The main parties in the German coalition government are now taking on the region of Brandenburg over its decision to make religious education only an optional subject on the school curriculum.
Chancellor Helmut Kohl's Christian Democrats and its Bavarian sister party, the Christian Social Union, are now demanding the lessons become compulsory, as almost everywhere else in Germany, and are taking their case to the highest German constitutional court in Karlsruhe.
The Catholic church has totally rejected the recent Brandenburg regional government decision to make religious education only optional, deciding instead to teach it outside of school.
The Protestant Church is temporarily willing to compromise with Brandenburg, allowing religious studies to remain an optional subject for now, but hoping to make it compulsory in the future.
Of some 1,247 schools in the region, which surrounds Berlin, only 240 offer religious education lessons at present. The Protestant church, the predominant faith in the area, is determined to reverse this trend.
Brandenburg lies in what was the former Communist East Germany. There religious education was limited if it appeared on the curriculum at all. It was scorned as part of the capitalist make-up. The west won. That is what is often proclaimed by east Germans who have lost out from unification or are unhappy with how it is developing. Attempts are being now made to replace the old Communist line towards religion by western politicians, despite meeting local resistance.
The religious education debate is just one of the areas in which old traditions in the east die hard, to be replaced by western role models. This is one of the many problems plaguing unification.
Brandenburg's Social Democrat (SPD) government is itself deeply divided on the issue. The government narrowly passed the religious education agreement recently.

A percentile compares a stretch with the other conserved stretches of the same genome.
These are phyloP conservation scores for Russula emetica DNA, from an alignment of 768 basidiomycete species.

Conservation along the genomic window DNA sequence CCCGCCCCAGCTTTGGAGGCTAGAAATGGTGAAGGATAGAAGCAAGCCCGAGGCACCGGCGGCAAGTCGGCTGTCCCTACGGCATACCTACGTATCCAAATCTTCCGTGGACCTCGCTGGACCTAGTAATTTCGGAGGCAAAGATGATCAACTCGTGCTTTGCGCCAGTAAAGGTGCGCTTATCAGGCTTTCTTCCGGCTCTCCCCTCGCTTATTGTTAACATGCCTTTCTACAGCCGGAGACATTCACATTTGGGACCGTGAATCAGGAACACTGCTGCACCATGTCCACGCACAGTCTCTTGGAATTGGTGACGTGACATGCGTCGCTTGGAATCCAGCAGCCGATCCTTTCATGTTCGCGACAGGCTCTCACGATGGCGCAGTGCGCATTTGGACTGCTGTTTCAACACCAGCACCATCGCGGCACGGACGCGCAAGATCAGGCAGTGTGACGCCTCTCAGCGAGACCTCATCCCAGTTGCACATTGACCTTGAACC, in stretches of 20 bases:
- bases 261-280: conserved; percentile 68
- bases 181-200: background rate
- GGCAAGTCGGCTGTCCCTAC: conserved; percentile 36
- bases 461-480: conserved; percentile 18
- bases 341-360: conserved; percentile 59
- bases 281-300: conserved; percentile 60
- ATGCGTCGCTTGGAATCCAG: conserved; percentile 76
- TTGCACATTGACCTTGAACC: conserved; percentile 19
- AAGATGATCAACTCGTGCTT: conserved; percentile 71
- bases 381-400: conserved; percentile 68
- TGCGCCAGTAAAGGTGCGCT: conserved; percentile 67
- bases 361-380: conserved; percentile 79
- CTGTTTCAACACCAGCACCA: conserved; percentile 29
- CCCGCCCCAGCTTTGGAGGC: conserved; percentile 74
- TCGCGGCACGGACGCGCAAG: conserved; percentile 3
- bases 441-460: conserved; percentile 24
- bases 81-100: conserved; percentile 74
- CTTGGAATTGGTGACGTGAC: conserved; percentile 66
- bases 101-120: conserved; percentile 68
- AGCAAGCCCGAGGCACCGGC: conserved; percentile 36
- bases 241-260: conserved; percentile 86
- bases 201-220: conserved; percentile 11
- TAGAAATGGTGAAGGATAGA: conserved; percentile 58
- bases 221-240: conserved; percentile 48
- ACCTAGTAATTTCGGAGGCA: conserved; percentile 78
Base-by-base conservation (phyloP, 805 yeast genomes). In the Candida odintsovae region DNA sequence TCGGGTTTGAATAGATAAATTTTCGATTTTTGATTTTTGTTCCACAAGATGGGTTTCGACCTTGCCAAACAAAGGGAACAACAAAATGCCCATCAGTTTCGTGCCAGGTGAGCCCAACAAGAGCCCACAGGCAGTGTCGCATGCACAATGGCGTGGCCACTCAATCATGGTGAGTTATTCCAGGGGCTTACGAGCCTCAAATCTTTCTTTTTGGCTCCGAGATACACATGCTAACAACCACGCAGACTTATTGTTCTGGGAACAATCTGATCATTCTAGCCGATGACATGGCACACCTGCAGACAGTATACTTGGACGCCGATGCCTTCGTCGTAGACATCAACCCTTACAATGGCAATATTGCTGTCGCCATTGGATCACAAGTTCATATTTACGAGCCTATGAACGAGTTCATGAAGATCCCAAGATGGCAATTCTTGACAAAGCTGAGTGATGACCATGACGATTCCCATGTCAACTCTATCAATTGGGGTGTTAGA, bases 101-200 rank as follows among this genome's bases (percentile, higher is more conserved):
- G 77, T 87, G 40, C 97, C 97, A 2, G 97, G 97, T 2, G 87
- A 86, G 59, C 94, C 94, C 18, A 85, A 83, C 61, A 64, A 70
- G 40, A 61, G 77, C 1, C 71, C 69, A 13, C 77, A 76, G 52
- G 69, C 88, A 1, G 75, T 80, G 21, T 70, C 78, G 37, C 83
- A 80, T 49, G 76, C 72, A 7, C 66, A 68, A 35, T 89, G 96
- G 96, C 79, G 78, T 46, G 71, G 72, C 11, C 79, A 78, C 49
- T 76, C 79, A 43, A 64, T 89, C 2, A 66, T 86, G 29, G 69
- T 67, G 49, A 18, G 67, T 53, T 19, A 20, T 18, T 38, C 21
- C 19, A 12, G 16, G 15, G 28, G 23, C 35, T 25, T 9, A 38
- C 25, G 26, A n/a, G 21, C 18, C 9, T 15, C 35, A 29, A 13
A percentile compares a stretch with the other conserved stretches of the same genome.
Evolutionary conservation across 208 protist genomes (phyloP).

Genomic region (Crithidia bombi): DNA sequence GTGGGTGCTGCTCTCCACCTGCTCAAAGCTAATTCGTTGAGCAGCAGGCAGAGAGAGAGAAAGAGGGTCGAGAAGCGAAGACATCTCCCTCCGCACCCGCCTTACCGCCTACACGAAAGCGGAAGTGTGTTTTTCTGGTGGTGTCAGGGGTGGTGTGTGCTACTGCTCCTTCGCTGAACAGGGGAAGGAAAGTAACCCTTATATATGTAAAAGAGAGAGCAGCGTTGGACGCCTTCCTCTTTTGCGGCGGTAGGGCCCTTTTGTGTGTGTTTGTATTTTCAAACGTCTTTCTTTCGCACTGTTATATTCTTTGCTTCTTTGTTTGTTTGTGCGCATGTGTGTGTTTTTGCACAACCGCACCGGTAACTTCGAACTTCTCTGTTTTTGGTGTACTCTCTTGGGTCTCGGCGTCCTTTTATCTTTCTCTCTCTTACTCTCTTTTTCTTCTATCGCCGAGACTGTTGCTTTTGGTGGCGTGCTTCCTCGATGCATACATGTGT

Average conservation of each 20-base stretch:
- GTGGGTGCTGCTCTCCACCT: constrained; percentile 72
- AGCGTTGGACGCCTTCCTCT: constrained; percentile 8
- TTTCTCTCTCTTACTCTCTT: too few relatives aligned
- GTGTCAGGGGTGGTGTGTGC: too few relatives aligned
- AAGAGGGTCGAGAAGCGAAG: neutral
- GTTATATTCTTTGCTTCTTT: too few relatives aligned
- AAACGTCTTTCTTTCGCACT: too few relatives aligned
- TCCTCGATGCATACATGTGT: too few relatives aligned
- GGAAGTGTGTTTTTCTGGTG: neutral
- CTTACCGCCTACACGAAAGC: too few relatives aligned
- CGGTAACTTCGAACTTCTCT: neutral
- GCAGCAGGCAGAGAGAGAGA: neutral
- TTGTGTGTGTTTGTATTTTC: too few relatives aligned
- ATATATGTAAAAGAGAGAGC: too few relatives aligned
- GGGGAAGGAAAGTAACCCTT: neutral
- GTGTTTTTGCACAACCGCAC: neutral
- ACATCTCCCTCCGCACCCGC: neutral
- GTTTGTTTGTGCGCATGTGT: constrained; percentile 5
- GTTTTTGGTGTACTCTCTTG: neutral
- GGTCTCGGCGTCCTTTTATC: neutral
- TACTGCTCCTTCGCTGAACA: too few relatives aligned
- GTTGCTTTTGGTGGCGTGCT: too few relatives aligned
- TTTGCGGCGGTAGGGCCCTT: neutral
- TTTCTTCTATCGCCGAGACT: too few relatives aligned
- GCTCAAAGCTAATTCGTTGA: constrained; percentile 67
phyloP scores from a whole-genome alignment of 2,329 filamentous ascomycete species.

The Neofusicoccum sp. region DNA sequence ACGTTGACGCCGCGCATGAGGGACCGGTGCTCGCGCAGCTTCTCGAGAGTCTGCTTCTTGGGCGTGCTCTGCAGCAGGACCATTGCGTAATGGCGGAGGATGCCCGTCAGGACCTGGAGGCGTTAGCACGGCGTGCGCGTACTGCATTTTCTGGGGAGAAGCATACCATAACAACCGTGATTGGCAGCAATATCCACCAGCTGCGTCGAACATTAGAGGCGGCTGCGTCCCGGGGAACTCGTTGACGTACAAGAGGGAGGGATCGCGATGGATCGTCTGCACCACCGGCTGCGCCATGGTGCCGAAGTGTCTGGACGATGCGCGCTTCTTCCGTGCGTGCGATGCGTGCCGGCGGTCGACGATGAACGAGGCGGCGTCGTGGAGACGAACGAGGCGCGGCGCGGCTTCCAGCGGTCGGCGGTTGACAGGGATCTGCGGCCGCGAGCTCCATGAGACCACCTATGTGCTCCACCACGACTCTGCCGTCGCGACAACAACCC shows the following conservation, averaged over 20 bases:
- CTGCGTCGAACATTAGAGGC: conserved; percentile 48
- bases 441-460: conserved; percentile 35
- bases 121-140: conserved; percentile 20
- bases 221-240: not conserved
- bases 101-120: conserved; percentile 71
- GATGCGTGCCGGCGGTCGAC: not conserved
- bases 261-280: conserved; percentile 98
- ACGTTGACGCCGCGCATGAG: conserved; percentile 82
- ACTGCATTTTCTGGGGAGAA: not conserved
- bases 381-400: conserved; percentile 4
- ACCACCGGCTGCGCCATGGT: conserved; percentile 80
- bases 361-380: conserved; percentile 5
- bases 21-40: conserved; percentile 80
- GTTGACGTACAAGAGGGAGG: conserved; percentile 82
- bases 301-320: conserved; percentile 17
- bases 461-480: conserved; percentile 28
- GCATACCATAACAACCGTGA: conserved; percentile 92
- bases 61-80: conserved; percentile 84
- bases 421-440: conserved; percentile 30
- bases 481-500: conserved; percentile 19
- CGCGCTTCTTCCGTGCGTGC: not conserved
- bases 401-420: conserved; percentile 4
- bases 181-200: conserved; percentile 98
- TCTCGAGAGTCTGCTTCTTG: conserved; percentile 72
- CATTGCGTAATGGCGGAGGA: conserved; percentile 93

Education minister, Angelika Peter, said a decision was reached only "after difficult and tough discussions", but admitted that the SPD had very mixed feelings about the matter. SPD spokesman, Michael Donnermeyer, said they had come to a "nail-biting" decision.
A possible compromise in the future could be teaching religious instruction alongside the compulsory ethical studies subject in the school curriculum. Ethical Studies is itself controversial. It is only taught in Brandenburg, as an alternative to religious studies, which is compulsory almost everywhere else in Germany.
Brandenburg protestant bishop, Wolfgang Huber, said the decision to make religious education only optional, "was a step in the right direction", but made it clear that "in the long-term it is not enough".
The Catholic church in the region has opted to teach religious education outside of the classroom, rejecting the government decision completely. They are waiting to see the ruling of the Karlsruhe Constitutional Court.
Religious education will be taught in Brandenburg schools, to classes between 12 and 24. The Brandenburg region will pay for 90 per cent of the costs, the rest paid for by the Protestant Church.